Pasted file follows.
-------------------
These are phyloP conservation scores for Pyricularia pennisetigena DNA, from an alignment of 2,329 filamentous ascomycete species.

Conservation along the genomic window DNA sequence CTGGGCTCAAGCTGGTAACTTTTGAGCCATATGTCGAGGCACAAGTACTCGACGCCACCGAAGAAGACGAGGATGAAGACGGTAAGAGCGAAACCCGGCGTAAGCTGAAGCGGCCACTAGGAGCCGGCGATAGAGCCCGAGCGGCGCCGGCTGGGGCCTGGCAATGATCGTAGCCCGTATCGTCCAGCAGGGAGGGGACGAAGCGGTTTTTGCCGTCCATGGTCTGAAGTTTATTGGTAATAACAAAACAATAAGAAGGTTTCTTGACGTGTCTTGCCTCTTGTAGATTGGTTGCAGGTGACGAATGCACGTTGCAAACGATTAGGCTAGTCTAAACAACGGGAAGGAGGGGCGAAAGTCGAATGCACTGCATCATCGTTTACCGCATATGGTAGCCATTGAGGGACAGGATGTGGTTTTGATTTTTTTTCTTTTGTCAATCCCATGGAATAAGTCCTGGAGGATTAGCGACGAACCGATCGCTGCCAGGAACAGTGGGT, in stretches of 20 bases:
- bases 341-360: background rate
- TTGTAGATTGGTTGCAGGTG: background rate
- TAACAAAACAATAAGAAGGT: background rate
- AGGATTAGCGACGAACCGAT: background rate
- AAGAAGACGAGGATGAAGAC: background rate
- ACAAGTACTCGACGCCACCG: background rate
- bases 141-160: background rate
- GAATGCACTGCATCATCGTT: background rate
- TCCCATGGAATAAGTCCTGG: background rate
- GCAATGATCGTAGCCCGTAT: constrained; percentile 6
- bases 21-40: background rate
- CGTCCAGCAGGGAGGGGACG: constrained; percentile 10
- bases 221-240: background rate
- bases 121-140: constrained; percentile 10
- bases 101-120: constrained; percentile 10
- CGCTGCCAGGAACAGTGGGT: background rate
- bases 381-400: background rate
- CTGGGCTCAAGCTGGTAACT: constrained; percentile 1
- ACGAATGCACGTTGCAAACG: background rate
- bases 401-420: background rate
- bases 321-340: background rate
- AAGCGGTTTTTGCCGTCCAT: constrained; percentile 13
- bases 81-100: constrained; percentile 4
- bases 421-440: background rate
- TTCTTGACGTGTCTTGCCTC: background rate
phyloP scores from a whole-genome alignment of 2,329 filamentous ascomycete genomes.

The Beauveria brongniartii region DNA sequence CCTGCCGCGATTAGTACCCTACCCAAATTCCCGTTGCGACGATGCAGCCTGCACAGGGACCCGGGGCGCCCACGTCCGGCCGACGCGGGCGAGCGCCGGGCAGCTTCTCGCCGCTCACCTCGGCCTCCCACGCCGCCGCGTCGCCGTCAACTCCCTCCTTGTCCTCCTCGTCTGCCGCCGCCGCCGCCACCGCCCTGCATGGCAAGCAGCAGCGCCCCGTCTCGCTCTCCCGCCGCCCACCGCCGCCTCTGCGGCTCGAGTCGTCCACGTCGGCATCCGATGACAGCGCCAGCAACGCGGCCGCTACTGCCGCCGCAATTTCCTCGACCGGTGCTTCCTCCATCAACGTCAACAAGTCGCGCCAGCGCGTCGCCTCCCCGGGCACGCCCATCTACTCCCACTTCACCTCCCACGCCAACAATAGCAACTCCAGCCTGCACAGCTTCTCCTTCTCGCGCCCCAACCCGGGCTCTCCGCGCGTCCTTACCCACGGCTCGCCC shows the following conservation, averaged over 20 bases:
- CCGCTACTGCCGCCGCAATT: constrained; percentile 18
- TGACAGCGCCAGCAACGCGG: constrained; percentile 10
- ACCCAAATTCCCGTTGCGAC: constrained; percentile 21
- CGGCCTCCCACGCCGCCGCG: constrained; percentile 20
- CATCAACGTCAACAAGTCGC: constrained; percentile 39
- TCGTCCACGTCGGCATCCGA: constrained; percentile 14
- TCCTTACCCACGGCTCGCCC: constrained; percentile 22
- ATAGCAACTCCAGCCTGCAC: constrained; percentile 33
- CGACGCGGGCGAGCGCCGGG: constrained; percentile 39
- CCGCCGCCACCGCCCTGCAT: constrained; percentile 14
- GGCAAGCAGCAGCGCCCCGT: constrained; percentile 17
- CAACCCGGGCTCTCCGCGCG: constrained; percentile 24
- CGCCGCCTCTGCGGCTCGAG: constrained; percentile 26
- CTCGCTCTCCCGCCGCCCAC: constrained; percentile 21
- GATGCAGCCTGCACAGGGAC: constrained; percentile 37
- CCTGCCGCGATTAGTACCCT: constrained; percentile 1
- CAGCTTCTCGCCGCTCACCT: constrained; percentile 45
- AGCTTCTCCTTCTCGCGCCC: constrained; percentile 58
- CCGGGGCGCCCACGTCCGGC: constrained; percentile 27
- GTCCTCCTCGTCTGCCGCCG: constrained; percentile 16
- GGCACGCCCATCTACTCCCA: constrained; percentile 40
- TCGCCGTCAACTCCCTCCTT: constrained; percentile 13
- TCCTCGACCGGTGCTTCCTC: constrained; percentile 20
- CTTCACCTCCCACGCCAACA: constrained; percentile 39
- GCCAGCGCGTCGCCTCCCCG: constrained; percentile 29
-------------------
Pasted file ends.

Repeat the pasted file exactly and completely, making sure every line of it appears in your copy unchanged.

These are phyloP conservation scores for Pyricularia pennisetigena DNA, from an alignment of 2,329 filamentous ascomycete species.

Conservation along the genomic window DNA sequence CTGGGCTCAAGCTGGTAACTTTTGAGCCATATGTCGAGGCACAAGTACTCGACGCCACCGAAGAAGACGAGGATGAAGACGGTAAGAGCGAAACCCGGCGTAAGCTGAAGCGGCCACTAGGAGCCGGCGATAGAGCCCGAGCGGCGCCGGCTGGGGCCTGGCAATGATCGTAGCCCGTATCGTCCAGCAGGGAGGGGACGAAGCGGTTTTTGCCGTCCATGGTCTGAAGTTTATTGGTAATAACAAAACAATAAGAAGGTTTCTTGACGTGTCTTGCCTCTTGTAGATTGGTTGCAGGTGACGAATGCACGTTGCAAACGATTAGGCTAGTCTAAACAACGGGAAGGAGGGGCGAAAGTCGAATGCACTGCATCATCGTTTACCGCATATGGTAGCCATTGAGGGACAGGATGTGGTTTTGATTTTTTTTCTTTTGTCAATCCCATGGAATAAGTCCTGGAGGATTAGCGACGAACCGATCGCTGCCAGGAACAGTGGGT, in stretches of 20 bases:
- bases 341-360: background rate
- TTGTAGATTGGTTGCAGGTG: background rate
- TAACAAAACAATAAGAAGGT: background rate
- AGGATTAGCGACGAACCGAT: background rate
- AAGAAGACGAGGATGAAGAC: background rate
- ACAAGTACTCGACGCCACCG: background rate
- bases 141-160: background rate
- GAATGCACTGCATCATCGTT: background rate
- TCCCATGGAATAAGTCCTGG: background rate
- GCAATGATCGTAGCCCGTAT: constrained; percentile 6
- bases 21-40: background rate
- CGTCCAGCAGGGAGGGGACG: constrained; percentile 10
- bases 221-240: background rate
- bases 121-140: constrained; percentile 10
- bases 101-120: constrained; percentile 10
- CGCTGCCAGGAACAGTGGGT: background rate
- bases 381-400: background rate
- CTGGGCTCAAGCTGGTAACT: constrained; percentile 1
- ACGAATGCACGTTGCAAACG: background rate
- bases 401-420: background rate
- bases 321-340: background rate
- AAGCGGTTTTTGCCGTCCAT: constrained; percentile 13
- bases 81-100: constrained; percentile 4
- bases 421-440: background rate
- TTCTTGACGTGTCTTGCCTC: background rate
phyloP scores from a whole-genome alignment of 2,329 filamentous ascomycete genomes.

The Beauveria brongniartii region DNA sequence CCTGCCGCGATTAGTACCCTACCCAAATTCCCGTTGCGACGATGCAGCCTGCACAGGGACCCGGGGCGCCCACGTCCGGCCGACGCGGGCGAGCGCCGGGCAGCTTCTCGCCGCTCACCTCGGCCTCCCACGCCGCCGCGTCGCCGTCAACTCCCTCCTTGTCCTCCTCGTCTGCCGCCGCCGCCGCCACCGCCCTGCATGGCAAGCAGCAGCGCCCCGTCTCGCTCTCCCGCCGCCCACCGCCGCCTCTGCGGCTCGAGTCGTCCACGTCGGCATCCGATGACAGCGCCAGCAACGCGGCCGCTACTGCCGCCGCAATTTCCTCGACCGGTGCTTCCTCCATCAACGTCAACAAGTCGCGCCAGCGCGTCGCCTCCCCGGGCACGCCCATCTACTCCCACTTCACCTCCCACGCCAACAATAGCAACTCCAGCCTGCACAGCTTCTCCTTCTCGCGCCCCAACCCGGGCTCTCCGCGCGTCCTTACCCACGGCTCGCCC shows the following conservation, averaged over 20 bases:
- CCGCTACTGCCGCCGCAATT: constrained; percentile 18
- TGACAGCGCCAGCAACGCGG: constrained; percentile 10
- ACCCAAATTCCCGTTGCGAC: constrained; percentile 21
- CGGCCTCCCACGCCGCCGCG: constrained; percentile 20
- CATCAACGTCAACAAGTCGC: constrained; percentile 39
- TCGTCCACGTCGGCATCCGA: constrained; percentile 14
- TCCTTACCCACGGCTCGCCC: constrained; percentile 22
- ATAGCAACTCCAGCCTGCAC: constrained; percentile 33
- CGACGCGGGCGAGCGCCGGG: constrained; percentile 39
- CCGCCGCCACCGCCCTGCAT: constrained; percentile 14
- GGCAAGCAGCAGCGCCCCGT: constrained; percentile 17
- CAACCCGGGCTCTCCGCGCG: constrained; percentile 24
- CGCCGCCTCTGCGGCTCGAG: constrained; percentile 26
- CTCGCTCTCCCGCCGCCCAC: constrained; percentile 21
- GATGCAGCCTGCACAGGGAC: constrained; percentile 37
- CCTGCCGCGATTAGTACCCT: constrained; percentile 1
- CAGCTTCTCGCCGCTCACCT: constrained; percentile 45
- AGCTTCTCCTTCTCGCGCCC: constrained; percentile 58
- CCGGGGCGCCCACGTCCGGC: constrained; percentile 27
- GTCCTCCTCGTCTGCCGCCG: constrained; percentile 16
- GGCACGCCCATCTACTCCCA: constrained; percentile 40
- TCGCCGTCAACTCCCTCCTT: constrained; percentile 13
- TCCTCGACCGGTGCTTCCTC: constrained; percentile 20
- CTTCACCTCCCACGCCAACA: constrained; percentile 39
- GCCAGCGCGTCGCCTCCCCG: constrained; percentile 29